Everywhere is quiet after the scurrying feet have quieted. Slowly, carefully, I peep from behind the Udara tree with just one eye and I see her; she is taller than I know her to be, but how can I know? I never look closely at her. She stands still, her lost eyes have a faraway look like one who sees things others do not. Her face takes on a power of their own as it contorts and the black of her eyes soon disappear. Dark slender arms suddenly thrust forward and I see scars all over them, they freeze in mid air as her fists clench and lock in tightly as if in a death grip. Her legs stiffen and twah! they do not carry her weight anymore, so she falls, like an Udara falls from the tree and hits the ground. She begins to jerk, her body dancing forward and backward in the dirt. When I eventually summon courage to look at her face again, she is not there, I only see a grimace, a contortion of yesterday’s beautiful smile. Her teeth, white and even, very unlike Dede’s, bare themselves. Her body thrashes about like one in need of solace, stones hurt her arms and legs and I now know the origin of her scars. As I watch her I slowly stand, and despite myself, I creep out of my hiding place and walk gingerly towards her.

Now I see.

This woman suffers, she hurts herself each time, but everyone runs from her, no one tries to help, they say it is a demon and that it can enter another. If it will enter me today, I do not know, all I want to do is move this big stone lying next to her head.

Written by Aida Scribblerepilepsy-2.92221825_std

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14 Comments

  1. Zii

     /  January 2, 2014

    Epilepsy.
    Sad.
    Got tears in my eyes.

    Reply
  2. Syrene

     /  January 2, 2014

    Ignorance is a b***ch. So sad.

    Reply
  3. claudia

     /  January 2, 2014

    I read this article several times and could not help but be touched. What makes d story even more poignant is the fact that the Epileptic young woman has been ostracized all her life, for something she has no control over.

    Reply
  4. Yemie

     /  January 2, 2014

    Don’t exactly know which is more pathetic, poverty or ignorance. My people perish from a lack of knowledge, the Good Book says.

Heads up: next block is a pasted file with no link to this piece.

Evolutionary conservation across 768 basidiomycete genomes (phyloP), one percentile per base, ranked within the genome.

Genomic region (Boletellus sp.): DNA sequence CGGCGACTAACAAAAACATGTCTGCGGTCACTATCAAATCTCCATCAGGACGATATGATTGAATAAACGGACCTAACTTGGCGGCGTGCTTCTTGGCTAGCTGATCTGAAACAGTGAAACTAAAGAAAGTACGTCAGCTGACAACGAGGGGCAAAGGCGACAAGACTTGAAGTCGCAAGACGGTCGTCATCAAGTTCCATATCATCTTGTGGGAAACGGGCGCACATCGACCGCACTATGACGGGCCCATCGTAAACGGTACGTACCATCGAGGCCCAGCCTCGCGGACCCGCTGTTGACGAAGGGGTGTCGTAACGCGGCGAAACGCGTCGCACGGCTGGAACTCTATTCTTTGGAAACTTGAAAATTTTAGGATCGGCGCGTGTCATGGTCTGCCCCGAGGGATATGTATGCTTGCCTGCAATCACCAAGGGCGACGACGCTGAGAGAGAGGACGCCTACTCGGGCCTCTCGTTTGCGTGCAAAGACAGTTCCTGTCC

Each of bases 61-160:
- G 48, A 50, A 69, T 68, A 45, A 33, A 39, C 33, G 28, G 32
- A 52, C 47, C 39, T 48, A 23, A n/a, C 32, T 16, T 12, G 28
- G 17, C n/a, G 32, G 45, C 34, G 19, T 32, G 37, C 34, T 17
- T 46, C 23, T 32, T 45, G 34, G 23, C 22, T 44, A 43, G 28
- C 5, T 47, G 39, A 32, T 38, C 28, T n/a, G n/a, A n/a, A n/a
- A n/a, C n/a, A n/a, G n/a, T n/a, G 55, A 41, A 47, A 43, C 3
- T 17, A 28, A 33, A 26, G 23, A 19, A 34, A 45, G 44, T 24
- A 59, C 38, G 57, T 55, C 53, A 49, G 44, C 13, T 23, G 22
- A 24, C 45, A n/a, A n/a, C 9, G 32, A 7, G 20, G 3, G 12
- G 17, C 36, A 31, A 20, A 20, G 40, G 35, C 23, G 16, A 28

If only the people in the community knew it was a mere medical case involving certain abnormalities in the nerves and neurones, which is so normal to some people and that’s assuming its not a curse brought on by fetish mumbo-jumbo, then all will rally around this poor woman to help whenever she goes into a fit. Its really sad.

    Reply
  5. Wow….this is so touching, poignant and beautifully written. Well done, dear friend. I always look forward to your medical series.

    Reply
  6. Ummm nothing was left for imagination.

    Reply
  7. anderson

     /  January 2, 2014

    Wow. Perfect imagery.

    Reply
  8. Beautiful…

    Reply
  9. Kachi

     /  January 2, 2014

    Thank God for orthodox medicine, now we could see “them” closely and remove the big stones from their head so they won’t have much scars when the “demon” attacks. Thank God for the birth of literacy

    Reply
  10. The scourge of epilepsy in an uneducated environment.
    You write good, Walter.

    Reply
  11. Gat tears in m eyes n an ache in m chest….ignorance!!!! Illetracy!!!!

    Reply
  12. abikoye

     /  January 3, 2014

    Awwwwwww u shouldn’t have stopped here na. I read from the back and now I just want to know how he removed the stones and what they did to him. Oh Walter now I’ll wait for the next episode and then the next and the next and curiosity will take me to all the previous. Wonderful, very simple and brief and got images in my head. #affirmation, am going to marry a writer#

    Reply
  13. Joyexcel

     /  January 9, 2014

    Sceneros like this-sickle cell anaemia, epilepsy make me thank God I was not born back in those days of ignorance. A nice piece.

    Reply